One good learning curve from the global pandemic is that it can be a very costly thing to any economy whether developed or developing, when not prepared. Agriculture is one sector that was adversely affected by COVID-19 with effects ranging from supply chain disruptions, loss of agricultural labor force and incomes. Financial institutions were equally affected in terms deteriorating credit quality and business continuity challenges among other effects. Comparatively, the financial sector was swift in putting in place operational risk mitigation measures in response to COVID-19 than farmers. For farmers, the impacts of COVID-19 will continue for years to come if the necessary risk mitigation approaches are not adopted to scale. With African economies highly dependent on Agriculture, the effect on farming communities is likely to spiral down to the economy. Long-term effects may see a strain in the food supply as population and urbanization are ever-expanding. Applying effective Agricultural risk management strategies at both farm (demand-side) and policy level (supply side) should be prioritized in reducing the probability of these effects.
- To discuss and propose innovative approaches to mitigate risk in agriculture in a post pandemic era, the conference will prioritize risk mitigation measures under the following priority thematic sessions.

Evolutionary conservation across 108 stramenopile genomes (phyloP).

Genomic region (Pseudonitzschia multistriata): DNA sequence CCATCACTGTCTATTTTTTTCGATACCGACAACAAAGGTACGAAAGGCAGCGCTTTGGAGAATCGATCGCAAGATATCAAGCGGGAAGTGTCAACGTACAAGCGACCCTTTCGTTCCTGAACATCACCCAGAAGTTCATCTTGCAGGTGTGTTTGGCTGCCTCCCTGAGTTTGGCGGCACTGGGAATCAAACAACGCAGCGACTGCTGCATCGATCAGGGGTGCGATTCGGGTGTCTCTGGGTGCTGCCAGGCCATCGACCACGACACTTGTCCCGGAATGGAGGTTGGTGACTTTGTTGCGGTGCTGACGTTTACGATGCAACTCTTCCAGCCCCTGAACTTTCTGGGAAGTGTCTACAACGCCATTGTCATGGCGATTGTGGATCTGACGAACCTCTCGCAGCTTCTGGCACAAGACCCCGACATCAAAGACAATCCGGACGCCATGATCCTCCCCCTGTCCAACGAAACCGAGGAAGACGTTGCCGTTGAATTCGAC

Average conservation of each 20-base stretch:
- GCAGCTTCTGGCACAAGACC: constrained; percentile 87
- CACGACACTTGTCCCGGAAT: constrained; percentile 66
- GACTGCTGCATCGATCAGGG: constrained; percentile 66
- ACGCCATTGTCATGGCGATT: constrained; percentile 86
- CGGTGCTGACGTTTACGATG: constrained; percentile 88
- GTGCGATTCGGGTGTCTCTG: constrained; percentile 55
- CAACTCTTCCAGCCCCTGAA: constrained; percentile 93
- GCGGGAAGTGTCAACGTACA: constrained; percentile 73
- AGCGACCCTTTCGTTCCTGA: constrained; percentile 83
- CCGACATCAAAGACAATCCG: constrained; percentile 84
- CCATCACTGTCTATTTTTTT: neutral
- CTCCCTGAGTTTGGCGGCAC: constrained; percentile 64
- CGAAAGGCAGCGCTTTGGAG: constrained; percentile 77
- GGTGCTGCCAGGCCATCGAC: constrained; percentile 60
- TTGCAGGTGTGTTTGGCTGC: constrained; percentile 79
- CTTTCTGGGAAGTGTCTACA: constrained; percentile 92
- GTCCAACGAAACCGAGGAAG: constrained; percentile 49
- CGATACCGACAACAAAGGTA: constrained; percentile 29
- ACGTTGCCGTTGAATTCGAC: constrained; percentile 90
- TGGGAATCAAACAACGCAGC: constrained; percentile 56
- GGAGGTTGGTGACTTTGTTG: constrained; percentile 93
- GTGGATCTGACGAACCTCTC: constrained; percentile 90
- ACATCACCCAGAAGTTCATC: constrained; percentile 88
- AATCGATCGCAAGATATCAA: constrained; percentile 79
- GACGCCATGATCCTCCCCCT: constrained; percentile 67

Thematic session 1: Supporting and building resilient agricultural supply chains
While many countries in sub-Saharan Africa continue to be net food importers there is a general awareness that the region as a whole, can and does actually produce a tradable surplus. What lacks is the capacity among the countries of the region especially in the eastern and southern African regions to trade among themselves. The result has been that a lot of the countries are having to depend on food imports from international markets. Food experts have said, the cost of Africa’s annual food imports could go from US$50billion to US$110 billion by 2030 if urgent actions to increase food production are not implemented (The 2022 Africa Agriculture Status Report– AGRA). In essence, what Sub-Saharan Africa spends on food imports is valuable cash that should be going into improving production and intra-regional/African trade capacities which inevitably would result in enhancing market access for agricultural producers, creation of jobs and improving the livelihoods of millions of the rural poor estimated at over 70% of the region’s population. The report further says that Africa needs about US$40 – US$70 billion investment from the public sector and another US$80 billion from the private sector annually to sustain food production on the continent. How do financial institutions manage risks to be able to fill this investment gap.